Australia hopes to co-host COP31 but do we have what it takes?

Australia hopes to co-host COP31 but do we have what it takes?


Originally published in The Canberra Times, 1 March 2024.



The Australian government is looking to play a much bigger global role in pushing forward global climate action. After a decade as an international climate laggard, Australia is bidding to co-host the world's most important climate negotiations summit in 2026 - the 31st Conference of the Parties or COP31 - together with our Pacific Island neighbours. 

We might have an answer later this year as to whether Australia's bid succeeds. If it does, the pressure will be on for Australia to deliver - for the Pacific, the planet, and ourselves.

Co-hosting COP31 would be a big lift but also a huge opportunity for Australia. Partnering with Pacific Island nations - amongst the most climate vulnerable in the world - could provide a powerful way of galvanising the international urgency needed for more ambitious climate action.

It will also be a crucial opportunity for Australia to strengthen ties with its immediate region, where Australia is increasingly concerned about China's growing influence but Pacific Island nations themselves see climate change as their top concern.

Last year's climate summit in Dubai delivered a "historic" agreement between nations to transition away from fossil fuels, hailed by some leaders as "beginning of the end of the fossil fuel era". But for many, including the Pacific Islands, it fell far short of what is needed.

Two more climate summits are still to be held before Australia would co-host COP31: one in Azerbaijan at the end of this year and another in Brazil in 2025. COP30 in Brazil is supposed to be a major summit, with countries expected to ramp up their nationally determined targets for climate action. To date, commitments from countries have largely been insufficient, putting the world on a global warming trajectory well above the 1.5 degrees Celsius threshold. Australia and the Pacific as an "Oceanic Alliance" could play a strong role in pushing countries to strengthen their pledges before the end of the critical decade for climate action in 2030.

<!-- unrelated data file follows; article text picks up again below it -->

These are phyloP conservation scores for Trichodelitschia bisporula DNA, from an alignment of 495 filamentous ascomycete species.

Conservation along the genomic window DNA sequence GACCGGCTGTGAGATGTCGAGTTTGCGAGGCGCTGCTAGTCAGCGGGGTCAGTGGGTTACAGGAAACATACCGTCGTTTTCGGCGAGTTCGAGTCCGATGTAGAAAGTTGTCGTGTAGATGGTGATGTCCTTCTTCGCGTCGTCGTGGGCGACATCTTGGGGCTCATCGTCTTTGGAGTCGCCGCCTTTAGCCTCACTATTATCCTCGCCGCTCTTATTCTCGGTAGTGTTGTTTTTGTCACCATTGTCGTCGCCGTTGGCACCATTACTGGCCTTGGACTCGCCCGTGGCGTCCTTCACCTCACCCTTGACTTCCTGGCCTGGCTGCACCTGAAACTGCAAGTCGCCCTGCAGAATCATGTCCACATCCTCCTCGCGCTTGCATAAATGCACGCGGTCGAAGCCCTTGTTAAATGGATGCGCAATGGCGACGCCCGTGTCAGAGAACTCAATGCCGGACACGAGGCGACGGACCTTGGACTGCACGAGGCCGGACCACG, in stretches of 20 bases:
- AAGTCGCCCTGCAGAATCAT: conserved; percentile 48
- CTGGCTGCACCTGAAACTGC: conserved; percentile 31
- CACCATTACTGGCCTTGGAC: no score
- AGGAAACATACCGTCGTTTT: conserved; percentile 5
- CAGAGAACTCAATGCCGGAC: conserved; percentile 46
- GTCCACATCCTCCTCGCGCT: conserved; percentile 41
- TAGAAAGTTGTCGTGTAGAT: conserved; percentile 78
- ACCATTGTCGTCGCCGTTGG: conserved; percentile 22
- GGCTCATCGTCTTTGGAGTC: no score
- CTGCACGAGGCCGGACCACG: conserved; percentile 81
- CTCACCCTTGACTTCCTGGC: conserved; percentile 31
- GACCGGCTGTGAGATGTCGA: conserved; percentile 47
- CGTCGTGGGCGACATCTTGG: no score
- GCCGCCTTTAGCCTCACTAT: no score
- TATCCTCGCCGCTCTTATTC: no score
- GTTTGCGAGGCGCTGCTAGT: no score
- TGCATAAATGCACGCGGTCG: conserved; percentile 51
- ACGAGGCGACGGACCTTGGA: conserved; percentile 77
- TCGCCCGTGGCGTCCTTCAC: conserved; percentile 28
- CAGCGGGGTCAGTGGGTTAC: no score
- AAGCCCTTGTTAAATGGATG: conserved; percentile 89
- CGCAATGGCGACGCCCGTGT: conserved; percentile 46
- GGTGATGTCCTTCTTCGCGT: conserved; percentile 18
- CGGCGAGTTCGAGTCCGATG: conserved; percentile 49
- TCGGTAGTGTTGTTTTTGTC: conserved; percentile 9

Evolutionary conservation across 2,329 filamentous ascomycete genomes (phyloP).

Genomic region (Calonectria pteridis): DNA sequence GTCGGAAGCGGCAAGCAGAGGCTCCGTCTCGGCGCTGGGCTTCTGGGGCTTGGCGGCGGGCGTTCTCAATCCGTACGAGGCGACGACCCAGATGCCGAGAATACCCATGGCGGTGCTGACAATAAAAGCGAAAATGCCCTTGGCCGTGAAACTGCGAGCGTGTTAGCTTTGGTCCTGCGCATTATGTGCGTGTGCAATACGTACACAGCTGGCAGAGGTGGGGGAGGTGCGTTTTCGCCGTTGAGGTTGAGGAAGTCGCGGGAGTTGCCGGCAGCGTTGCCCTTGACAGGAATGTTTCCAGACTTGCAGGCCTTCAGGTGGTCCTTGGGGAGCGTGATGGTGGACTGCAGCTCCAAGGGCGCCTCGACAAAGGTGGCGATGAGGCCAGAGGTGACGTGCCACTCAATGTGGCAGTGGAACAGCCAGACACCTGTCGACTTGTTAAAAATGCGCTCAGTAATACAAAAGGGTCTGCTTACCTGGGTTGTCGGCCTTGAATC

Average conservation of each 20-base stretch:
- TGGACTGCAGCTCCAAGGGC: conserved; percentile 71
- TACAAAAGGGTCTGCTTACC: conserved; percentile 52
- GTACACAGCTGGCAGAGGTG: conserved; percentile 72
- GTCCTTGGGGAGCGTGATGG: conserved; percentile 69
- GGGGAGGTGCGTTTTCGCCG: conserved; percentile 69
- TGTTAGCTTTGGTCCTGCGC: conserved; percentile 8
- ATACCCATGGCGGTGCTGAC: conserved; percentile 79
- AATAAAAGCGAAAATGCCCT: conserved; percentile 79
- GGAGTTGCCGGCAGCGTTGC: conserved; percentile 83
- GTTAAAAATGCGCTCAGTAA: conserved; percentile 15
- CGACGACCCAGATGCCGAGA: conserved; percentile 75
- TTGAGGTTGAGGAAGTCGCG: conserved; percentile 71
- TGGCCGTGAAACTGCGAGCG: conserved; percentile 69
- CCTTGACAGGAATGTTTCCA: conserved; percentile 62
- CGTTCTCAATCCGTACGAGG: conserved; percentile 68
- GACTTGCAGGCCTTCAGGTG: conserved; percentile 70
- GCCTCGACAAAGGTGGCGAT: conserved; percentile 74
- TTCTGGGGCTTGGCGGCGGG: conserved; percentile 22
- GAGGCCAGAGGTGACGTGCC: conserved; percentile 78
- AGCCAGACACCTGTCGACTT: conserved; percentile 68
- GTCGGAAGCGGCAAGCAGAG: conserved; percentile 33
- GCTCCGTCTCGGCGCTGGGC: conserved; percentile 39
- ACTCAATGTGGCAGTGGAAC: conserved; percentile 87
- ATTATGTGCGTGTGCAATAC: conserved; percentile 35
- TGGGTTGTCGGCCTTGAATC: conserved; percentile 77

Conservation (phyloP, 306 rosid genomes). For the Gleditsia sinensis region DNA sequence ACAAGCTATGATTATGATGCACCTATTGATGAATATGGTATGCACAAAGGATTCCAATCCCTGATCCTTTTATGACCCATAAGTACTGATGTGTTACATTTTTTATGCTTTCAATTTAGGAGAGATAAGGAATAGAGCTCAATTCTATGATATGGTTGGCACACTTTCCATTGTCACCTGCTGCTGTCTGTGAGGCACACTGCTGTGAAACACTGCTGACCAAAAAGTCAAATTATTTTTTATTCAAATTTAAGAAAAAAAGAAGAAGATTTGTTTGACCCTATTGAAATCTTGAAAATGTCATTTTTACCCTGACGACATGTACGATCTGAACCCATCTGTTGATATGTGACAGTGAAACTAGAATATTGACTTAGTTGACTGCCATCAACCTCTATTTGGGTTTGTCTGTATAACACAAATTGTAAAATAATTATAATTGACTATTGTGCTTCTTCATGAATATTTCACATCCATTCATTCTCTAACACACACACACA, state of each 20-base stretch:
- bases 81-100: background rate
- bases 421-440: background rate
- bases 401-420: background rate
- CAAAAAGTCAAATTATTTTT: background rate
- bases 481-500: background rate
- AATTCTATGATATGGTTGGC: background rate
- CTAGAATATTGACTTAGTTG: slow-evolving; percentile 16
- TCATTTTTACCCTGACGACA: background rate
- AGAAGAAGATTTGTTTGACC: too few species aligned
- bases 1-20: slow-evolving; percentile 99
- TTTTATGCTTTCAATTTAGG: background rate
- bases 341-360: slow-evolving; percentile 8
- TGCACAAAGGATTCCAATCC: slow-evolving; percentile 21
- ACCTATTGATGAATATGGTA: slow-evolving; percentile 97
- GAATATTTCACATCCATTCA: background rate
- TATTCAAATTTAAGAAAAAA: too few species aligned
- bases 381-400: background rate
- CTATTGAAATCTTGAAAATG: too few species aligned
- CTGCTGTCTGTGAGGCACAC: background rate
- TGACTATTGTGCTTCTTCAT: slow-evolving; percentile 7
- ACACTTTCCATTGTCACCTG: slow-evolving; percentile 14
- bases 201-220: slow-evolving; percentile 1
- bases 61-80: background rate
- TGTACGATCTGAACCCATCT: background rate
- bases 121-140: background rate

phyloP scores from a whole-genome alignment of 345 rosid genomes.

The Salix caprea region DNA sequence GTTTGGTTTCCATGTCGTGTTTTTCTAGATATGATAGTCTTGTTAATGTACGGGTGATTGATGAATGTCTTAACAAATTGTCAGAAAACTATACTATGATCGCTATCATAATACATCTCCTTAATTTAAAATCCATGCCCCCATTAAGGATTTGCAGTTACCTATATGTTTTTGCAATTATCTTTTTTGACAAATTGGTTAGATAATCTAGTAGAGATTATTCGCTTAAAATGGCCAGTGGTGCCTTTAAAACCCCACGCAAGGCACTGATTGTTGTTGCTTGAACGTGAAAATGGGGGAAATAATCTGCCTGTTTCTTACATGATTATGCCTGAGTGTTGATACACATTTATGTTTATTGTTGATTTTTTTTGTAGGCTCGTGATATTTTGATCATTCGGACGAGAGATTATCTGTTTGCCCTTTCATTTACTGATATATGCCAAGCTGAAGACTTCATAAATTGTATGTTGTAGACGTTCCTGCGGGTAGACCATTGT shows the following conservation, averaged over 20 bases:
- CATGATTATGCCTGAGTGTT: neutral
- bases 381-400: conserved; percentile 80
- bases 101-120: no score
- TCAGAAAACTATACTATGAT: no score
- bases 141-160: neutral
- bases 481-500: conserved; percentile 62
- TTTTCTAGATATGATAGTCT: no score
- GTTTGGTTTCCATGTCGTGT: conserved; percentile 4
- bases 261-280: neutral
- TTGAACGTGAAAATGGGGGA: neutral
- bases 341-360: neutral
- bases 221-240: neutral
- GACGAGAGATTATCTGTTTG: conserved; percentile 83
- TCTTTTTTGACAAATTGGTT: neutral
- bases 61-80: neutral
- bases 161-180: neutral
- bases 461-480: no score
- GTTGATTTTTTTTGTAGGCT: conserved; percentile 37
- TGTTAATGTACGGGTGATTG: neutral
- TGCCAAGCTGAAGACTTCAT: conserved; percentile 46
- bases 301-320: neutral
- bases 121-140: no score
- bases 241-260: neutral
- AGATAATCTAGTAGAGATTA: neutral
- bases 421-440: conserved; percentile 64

Global emissions also need to have peaked in 2025, one year before a potential Oceania COP. While forecasts indicate that this will likely be achieved, progress will be subject to careful scrutiny. And if not, the pressure will be even greater for Australia to deliver the call for action required, together with its Pacific neighbours.

To succeed, Australia will have to demonstrate diplomatic leadership skills similar to those France was applauded for when the world negotiated the Paris Agreement in 2015, a truly historic outcome. Our planet needs another such moment.

Leveraging Australia's extensive history and bilateral ties with the Pacific presents an opportunity to convey the distinct circumstances of this especially climate vulnerable region to the world. These relate to the region's remoteness, small and vulnerable economies, compounded with exposure to extreme weather events and rising sea levels.

Highlighting the need for migration pathways akin to the Falepili Union agreement signed by the Australian and Tuvaluan governments would be a valuable contribution. Similar arrangements will become more relevant in the future and could position Australia as a global role model.

Domestically, one concern is that a change at next year's federal election from a Labor to a Coalition government could pose complications for Australia's ability to deliver, since the Coalition has historically been less supportive of climate action. A more positive take however is that having to co-host COP31 would likely encourage a conservative leader to embrace stronger climate action than otherwise.

Logistics in terms of where to meet will be important but difficult to navigate. The summit should reflect Pasifika ways: negotiating through Talanoa storytelling and a focus on indigenous knowledge. If the negotiations are held solely in Australia, such crucial aspects might be lost.

This is also the case for the leadership role. A shared presidency must not reflect the rich-poor country divide, even if unintentional. Who will hold the hammer as COP president matters. With the right sort of ambition, an Oceanic Alliance could be what is needed to drive stronger climate action. Australia will need to convince the rest of the world to endorse its bid.


Areas of expertise: Climate change, including climate change adaptation, loss and damage, international policy, and climate finance; and small island developing states
Areas of expertise: Climate adaptation, foreign aid and finance, decarbonising development